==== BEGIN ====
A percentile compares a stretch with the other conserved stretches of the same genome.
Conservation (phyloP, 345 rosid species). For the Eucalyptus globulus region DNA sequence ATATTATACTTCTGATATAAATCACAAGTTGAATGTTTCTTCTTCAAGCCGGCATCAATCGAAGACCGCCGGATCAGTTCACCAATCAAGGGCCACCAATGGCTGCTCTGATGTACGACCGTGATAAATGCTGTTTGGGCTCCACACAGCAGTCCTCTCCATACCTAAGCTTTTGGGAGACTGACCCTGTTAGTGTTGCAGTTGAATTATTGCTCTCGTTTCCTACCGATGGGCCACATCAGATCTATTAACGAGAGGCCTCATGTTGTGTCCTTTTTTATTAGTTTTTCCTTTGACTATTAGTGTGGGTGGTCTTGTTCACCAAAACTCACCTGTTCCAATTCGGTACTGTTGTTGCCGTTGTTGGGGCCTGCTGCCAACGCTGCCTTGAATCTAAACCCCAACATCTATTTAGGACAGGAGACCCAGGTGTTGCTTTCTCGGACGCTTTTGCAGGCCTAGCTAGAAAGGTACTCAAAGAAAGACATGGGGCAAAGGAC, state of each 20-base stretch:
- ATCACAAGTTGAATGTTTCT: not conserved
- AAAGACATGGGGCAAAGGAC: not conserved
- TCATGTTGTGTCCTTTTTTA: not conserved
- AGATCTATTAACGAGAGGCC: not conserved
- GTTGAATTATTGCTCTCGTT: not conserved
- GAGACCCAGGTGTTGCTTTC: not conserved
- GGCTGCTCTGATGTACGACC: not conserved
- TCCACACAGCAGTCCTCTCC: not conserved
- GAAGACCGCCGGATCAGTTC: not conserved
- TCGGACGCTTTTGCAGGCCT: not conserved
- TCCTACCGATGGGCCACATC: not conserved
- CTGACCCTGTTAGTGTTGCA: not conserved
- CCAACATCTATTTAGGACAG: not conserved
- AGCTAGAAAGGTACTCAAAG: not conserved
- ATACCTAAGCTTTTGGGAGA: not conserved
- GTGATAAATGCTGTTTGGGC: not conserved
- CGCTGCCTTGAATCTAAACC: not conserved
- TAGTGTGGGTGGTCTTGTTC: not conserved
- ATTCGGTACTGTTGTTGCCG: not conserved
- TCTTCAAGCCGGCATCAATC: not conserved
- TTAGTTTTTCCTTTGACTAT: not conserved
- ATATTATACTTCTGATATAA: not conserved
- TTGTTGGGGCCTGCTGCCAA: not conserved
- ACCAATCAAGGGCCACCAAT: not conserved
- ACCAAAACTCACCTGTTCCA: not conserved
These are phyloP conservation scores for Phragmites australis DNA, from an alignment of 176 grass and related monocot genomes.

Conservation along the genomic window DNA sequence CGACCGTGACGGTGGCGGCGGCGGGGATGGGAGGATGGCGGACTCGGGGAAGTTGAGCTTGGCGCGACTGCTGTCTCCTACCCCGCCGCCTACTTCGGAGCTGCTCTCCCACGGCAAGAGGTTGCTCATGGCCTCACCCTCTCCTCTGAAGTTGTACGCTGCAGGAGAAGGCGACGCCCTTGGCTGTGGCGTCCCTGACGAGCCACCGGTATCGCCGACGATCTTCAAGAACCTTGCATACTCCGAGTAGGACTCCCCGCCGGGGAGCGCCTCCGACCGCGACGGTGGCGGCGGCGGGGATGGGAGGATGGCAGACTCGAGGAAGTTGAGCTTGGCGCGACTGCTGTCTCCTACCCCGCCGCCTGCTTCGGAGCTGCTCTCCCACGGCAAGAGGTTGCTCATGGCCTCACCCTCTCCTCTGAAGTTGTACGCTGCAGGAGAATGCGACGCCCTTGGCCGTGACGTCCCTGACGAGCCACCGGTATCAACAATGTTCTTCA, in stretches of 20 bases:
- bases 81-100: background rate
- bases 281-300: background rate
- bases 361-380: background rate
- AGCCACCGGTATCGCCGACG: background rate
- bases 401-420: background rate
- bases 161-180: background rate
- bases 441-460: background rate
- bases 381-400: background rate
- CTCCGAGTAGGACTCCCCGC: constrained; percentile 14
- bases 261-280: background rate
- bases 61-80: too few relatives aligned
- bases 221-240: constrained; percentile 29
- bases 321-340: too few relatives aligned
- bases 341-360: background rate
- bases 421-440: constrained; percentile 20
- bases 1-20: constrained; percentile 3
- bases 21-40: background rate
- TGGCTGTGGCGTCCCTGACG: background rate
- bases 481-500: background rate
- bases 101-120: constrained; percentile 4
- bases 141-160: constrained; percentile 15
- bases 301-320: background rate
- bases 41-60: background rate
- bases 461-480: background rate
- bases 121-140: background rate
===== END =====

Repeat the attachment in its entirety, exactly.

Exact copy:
A percentile compares a stretch with the other conserved stretches of the same genome.
Conservation (phyloP, 345 rosid species). For the Eucalyptus globulus region DNA sequence ATATTATACTTCTGATATAAATCACAAGTTGAATGTTTCTTCTTCAAGCCGGCATCAATCGAAGACCGCCGGATCAGTTCACCAATCAAGGGCCACCAATGGCTGCTCTGATGTACGACCGTGATAAATGCTGTTTGGGCTCCACACAGCAGTCCTCTCCATACCTAAGCTTTTGGGAGACTGACCCTGTTAGTGTTGCAGTTGAATTATTGCTCTCGTTTCCTACCGATGGGCCACATCAGATCTATTAACGAGAGGCCTCATGTTGTGTCCTTTTTTATTAGTTTTTCCTTTGACTATTAGTGTGGGTGGTCTTGTTCACCAAAACTCACCTGTTCCAATTCGGTACTGTTGTTGCCGTTGTTGGGGCCTGCTGCCAACGCTGCCTTGAATCTAAACCCCAACATCTATTTAGGACAGGAGACCCAGGTGTTGCTTTCTCGGACGCTTTTGCAGGCCTAGCTAGAAAGGTACTCAAAGAAAGACATGGGGCAAAGGAC, state of each 20-base stretch:
- ATCACAAGTTGAATGTTTCT: not conserved
- AAAGACATGGGGCAAAGGAC: not conserved
- TCATGTTGTGTCCTTTTTTA: not conserved
- AGATCTATTAACGAGAGGCC: not conserved
- GTTGAATTATTGCTCTCGTT: not conserved
- GAGACCCAGGTGTTGCTTTC: not conserved
- GGCTGCTCTGATGTACGACC: not conserved
- TCCACACAGCAGTCCTCTCC: not conserved
- GAAGACCGCCGGATCAGTTC: not conserved
- TCGGACGCTTTTGCAGGCCT: not conserved
- TCCTACCGATGGGCCACATC: not conserved
- CTGACCCTGTTAGTGTTGCA: not conserved
- CCAACATCTATTTAGGACAG: not conserved
- AGCTAGAAAGGTACTCAAAG: not conserved
- ATACCTAAGCTTTTGGGAGA: not conserved
- GTGATAAATGCTGTTTGGGC: not conserved
- CGCTGCCTTGAATCTAAACC: not conserved
- TAGTGTGGGTGGTCTTGTTC: not conserved
- ATTCGGTACTGTTGTTGCCG: not conserved
- TCTTCAAGCCGGCATCAATC: not conserved
- TTAGTTTTTCCTTTGACTAT: not conserved
- ATATTATACTTCTGATATAA: not conserved
- TTGTTGGGGCCTGCTGCCAA: not conserved
- ACCAATCAAGGGCCACCAAT: not conserved
- ACCAAAACTCACCTGTTCCA: not conserved
These are phyloP conservation scores for Phragmites australis DNA, from an alignment of 176 grass and related monocot genomes.

Conservation along the genomic window DNA sequence CGACCGTGACGGTGGCGGCGGCGGGGATGGGAGGATGGCGGACTCGGGGAAGTTGAGCTTGGCGCGACTGCTGTCTCCTACCCCGCCGCCTACTTCGGAGCTGCTCTCCCACGGCAAGAGGTTGCTCATGGCCTCACCCTCTCCTCTGAAGTTGTACGCTGCAGGAGAAGGCGACGCCCTTGGCTGTGGCGTCCCTGACGAGCCACCGGTATCGCCGACGATCTTCAAGAACCTTGCATACTCCGAGTAGGACTCCCCGCCGGGGAGCGCCTCCGACCGCGACGGTGGCGGCGGCGGGGATGGGAGGATGGCAGACTCGAGGAAGTTGAGCTTGGCGCGACTGCTGTCTCCTACCCCGCCGCCTGCTTCGGAGCTGCTCTCCCACGGCAAGAGGTTGCTCATGGCCTCACCCTCTCCTCTGAAGTTGTACGCTGCAGGAGAATGCGACGCCCTTGGCCGTGACGTCCCTGACGAGCCACCGGTATCAACAATGTTCTTCA, in stretches of 20 bases:
- bases 81-100: background rate
- bases 281-300: background rate
- bases 361-380: background rate
- AGCCACCGGTATCGCCGACG: background rate
- bases 401-420: background rate
- bases 161-180: background rate
- bases 441-460: background rate
- bases 381-400: background rate
- CTCCGAGTAGGACTCCCCGC: constrained; percentile 14
- bases 261-280: background rate
- bases 61-80: too few relatives aligned
- bases 221-240: constrained; percentile 29
- bases 321-340: too few relatives aligned
- bases 341-360: background rate
- bases 421-440: constrained; percentile 20
- bases 1-20: constrained; percentile 3
- bases 21-40: background rate
- TGGCTGTGGCGTCCCTGACG: background rate
- bases 481-500: background rate
- bases 101-120: constrained; percentile 4
- bases 141-160: constrained; percentile 15
- bases 301-320: background rate
- bases 41-60: background rate
- bases 461-480: background rate
- bases 121-140: background rate